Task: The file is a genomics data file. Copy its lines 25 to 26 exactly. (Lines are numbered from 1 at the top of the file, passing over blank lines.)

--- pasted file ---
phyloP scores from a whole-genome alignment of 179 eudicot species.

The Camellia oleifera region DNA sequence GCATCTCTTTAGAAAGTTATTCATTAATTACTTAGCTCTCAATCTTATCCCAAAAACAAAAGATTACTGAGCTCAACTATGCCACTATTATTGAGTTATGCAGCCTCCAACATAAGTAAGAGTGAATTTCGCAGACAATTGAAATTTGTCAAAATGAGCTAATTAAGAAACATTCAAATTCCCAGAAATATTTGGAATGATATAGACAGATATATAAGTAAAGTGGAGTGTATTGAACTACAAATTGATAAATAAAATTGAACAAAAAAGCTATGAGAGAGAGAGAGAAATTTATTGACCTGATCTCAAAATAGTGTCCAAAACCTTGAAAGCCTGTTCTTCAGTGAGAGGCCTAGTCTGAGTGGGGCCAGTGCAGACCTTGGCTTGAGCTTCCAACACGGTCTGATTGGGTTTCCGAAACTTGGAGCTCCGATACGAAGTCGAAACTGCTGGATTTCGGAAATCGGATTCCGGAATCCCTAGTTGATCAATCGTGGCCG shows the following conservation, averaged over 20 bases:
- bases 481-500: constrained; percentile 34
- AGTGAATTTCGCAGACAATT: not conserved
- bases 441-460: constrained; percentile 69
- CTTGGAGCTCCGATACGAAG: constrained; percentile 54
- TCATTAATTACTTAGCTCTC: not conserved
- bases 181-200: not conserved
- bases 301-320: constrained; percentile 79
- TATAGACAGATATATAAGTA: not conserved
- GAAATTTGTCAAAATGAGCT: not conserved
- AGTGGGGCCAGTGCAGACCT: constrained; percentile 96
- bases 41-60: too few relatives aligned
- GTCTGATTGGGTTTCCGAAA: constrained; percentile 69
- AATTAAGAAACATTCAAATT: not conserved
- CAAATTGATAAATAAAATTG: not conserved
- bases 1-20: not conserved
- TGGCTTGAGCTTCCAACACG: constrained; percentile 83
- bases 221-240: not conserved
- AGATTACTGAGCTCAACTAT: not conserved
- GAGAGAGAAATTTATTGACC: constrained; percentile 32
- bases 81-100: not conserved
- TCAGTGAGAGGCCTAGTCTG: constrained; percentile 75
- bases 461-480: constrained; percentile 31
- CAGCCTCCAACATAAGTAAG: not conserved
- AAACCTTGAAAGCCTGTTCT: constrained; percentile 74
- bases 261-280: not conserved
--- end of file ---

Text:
- CAGCCTCCAACATAAGTAAG: not conserved
- AAACCTTGAAAGCCTGTTCT: constrained; percentile 74